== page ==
A free, online translation tool, Google™Translate provides instant translations between over 50 different languages. It can translate words, sentences, and web pages between any combinations of supported languages.

With Google™Translate, Saint Paul hopes to make City information universally accessible and useful, regardless of the language in which it is written.

Visit www.stpaul.gov to try out this new and exciting website feature.

Lofts at Farmer’s Market Networking Event

Lofts at Farmers Market networking

On November 10, 2010, the City of Saint Paul hosted a networking event for contractors interested in bidding on the Lofts at Farmer’s Market project. To facilitate the networking process, over 30 contractors presented basic information on their companies to potential general contractor bidders and other attendees. In addition, the event doubled as a pre-bid conference whereby attendees learned about the project and available subcontracting opportunities.

Several City staff, including representatives from Planning and Economic Development, the Vendor Outreach Program, and Contract and Analysis Services organized and attended the event and were available to answer any project and compliance related questions. Over a hundred individuals representing numerous contractors attended the networking event, held at the Phalen Golf Course Clubhouse in Saint Paul.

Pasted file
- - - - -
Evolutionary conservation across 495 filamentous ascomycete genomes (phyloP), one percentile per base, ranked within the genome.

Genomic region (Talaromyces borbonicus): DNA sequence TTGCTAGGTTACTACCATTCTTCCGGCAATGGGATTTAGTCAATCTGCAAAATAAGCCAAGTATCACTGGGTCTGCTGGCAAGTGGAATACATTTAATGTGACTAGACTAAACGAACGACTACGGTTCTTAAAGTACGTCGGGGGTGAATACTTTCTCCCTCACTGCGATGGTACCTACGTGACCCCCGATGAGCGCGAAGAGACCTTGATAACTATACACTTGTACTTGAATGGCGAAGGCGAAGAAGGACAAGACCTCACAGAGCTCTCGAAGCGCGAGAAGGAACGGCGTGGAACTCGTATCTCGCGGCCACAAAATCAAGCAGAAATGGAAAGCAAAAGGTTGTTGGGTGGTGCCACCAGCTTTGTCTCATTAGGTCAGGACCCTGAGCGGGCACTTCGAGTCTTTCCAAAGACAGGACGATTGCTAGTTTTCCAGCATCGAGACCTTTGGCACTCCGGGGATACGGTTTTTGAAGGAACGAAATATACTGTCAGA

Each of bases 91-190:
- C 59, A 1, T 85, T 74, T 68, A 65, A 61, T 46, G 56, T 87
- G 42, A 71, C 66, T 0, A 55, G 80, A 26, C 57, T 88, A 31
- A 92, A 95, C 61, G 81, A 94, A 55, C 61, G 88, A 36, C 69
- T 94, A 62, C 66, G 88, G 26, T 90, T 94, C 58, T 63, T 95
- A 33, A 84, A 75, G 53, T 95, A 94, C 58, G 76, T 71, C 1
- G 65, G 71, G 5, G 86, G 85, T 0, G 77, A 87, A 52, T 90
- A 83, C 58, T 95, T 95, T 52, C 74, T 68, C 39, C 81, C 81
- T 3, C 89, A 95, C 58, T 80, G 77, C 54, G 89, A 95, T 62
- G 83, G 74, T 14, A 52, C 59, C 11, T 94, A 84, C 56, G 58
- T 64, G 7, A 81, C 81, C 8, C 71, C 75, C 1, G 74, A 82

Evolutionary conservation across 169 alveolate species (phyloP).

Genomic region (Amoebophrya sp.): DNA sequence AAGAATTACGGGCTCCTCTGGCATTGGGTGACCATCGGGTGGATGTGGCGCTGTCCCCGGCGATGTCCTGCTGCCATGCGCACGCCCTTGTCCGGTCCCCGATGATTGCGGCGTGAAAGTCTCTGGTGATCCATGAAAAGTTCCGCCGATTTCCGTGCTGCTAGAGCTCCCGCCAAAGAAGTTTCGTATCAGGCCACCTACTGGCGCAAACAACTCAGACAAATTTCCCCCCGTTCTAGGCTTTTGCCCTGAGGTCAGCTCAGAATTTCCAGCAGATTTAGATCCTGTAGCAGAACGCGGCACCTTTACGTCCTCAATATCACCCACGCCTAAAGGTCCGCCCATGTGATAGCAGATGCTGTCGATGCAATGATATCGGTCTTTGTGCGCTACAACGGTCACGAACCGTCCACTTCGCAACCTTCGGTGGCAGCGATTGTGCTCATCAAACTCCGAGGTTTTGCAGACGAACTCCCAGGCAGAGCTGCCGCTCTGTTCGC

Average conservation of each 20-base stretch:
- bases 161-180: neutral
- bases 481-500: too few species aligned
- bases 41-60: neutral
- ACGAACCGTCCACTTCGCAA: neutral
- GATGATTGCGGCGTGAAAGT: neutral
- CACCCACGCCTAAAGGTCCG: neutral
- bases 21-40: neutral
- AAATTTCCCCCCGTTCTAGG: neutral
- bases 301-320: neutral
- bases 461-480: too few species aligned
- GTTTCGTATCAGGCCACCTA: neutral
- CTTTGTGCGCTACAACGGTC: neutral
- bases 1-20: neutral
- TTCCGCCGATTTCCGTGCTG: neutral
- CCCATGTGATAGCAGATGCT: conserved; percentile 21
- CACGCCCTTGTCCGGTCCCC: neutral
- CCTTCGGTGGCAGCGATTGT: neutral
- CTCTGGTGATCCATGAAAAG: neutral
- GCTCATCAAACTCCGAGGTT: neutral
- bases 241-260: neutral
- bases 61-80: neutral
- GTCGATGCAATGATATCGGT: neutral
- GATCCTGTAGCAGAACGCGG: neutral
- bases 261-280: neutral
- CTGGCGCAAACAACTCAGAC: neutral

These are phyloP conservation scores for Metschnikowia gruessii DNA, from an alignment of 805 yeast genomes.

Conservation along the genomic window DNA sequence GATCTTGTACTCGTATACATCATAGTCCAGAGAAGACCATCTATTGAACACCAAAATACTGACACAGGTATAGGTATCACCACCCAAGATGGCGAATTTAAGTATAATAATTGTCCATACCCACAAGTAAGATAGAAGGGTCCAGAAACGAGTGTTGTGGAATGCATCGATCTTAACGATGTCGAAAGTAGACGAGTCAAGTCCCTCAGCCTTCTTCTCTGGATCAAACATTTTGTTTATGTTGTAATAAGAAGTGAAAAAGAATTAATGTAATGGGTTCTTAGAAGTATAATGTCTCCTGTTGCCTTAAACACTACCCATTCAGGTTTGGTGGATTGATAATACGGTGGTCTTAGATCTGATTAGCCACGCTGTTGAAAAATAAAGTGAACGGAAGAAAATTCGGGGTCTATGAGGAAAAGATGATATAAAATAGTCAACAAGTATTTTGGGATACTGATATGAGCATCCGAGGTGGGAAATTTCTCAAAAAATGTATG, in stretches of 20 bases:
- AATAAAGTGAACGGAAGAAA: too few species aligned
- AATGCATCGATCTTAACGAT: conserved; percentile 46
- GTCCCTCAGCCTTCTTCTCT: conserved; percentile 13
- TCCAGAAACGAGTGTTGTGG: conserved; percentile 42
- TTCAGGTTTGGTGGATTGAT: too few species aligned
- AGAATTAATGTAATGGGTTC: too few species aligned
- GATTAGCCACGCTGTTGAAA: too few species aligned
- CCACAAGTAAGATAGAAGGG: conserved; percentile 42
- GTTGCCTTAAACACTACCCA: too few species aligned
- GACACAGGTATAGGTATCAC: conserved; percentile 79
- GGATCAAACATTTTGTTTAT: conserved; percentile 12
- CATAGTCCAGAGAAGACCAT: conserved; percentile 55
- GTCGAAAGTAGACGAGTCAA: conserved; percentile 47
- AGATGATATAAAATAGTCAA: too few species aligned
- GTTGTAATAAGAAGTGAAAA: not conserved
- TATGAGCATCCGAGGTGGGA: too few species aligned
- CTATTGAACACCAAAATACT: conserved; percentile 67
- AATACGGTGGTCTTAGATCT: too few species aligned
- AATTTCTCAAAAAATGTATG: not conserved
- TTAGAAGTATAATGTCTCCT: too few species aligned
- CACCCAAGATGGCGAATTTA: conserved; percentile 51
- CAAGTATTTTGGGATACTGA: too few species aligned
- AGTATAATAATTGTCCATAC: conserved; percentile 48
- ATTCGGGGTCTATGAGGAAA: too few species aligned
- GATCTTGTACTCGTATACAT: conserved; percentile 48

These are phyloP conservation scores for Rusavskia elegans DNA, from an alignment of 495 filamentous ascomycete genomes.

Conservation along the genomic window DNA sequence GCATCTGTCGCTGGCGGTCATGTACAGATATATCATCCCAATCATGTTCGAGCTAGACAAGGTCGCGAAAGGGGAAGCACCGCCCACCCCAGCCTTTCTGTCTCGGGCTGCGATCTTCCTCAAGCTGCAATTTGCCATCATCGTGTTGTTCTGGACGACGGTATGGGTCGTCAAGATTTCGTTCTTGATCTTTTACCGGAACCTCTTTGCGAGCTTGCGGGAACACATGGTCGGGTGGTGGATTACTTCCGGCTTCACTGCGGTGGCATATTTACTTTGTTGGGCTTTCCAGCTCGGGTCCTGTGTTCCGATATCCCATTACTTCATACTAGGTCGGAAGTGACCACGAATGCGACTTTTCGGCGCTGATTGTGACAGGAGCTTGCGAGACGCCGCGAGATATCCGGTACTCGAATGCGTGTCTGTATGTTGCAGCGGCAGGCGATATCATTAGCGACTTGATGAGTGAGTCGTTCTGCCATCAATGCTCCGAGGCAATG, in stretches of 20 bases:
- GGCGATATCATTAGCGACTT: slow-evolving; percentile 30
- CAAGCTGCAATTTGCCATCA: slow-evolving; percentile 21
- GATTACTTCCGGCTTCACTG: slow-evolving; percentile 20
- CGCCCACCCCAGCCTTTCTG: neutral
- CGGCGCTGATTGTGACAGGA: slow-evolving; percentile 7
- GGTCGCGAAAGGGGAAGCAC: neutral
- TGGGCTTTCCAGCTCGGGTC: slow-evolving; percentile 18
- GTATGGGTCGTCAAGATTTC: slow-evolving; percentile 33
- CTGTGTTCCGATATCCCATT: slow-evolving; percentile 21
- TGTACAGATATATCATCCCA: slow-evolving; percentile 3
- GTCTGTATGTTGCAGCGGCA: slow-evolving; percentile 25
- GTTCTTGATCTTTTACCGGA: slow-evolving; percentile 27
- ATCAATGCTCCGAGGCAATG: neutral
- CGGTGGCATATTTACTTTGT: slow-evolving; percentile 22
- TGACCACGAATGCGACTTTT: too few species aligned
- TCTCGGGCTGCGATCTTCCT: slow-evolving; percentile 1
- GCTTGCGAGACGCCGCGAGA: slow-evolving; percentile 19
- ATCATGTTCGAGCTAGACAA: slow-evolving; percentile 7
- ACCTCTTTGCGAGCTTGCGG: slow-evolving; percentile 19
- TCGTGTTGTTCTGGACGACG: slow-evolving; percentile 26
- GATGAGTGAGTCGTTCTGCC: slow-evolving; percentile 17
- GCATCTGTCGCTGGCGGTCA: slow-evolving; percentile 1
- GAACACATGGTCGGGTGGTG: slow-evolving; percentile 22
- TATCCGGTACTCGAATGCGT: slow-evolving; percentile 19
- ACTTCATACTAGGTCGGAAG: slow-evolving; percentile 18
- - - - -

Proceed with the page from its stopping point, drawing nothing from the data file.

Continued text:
The Lofts at Farmer’s Market, a five story 58 market rate apartment rental complex with a total development cost of $7.5 million, is part of Mayor Coleman’s Rebuild Saint Paul Initiative.

To learn more about the Rebuild Saint Paul Initiative, visit www.stpaul.gov/rebuildstpaul.


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If you have any ideas or suggestions for HREEO's future newsletters, please feel free to contact Luis Morales at Luis.Morales@stpaul.gov, or at 651-266-8900.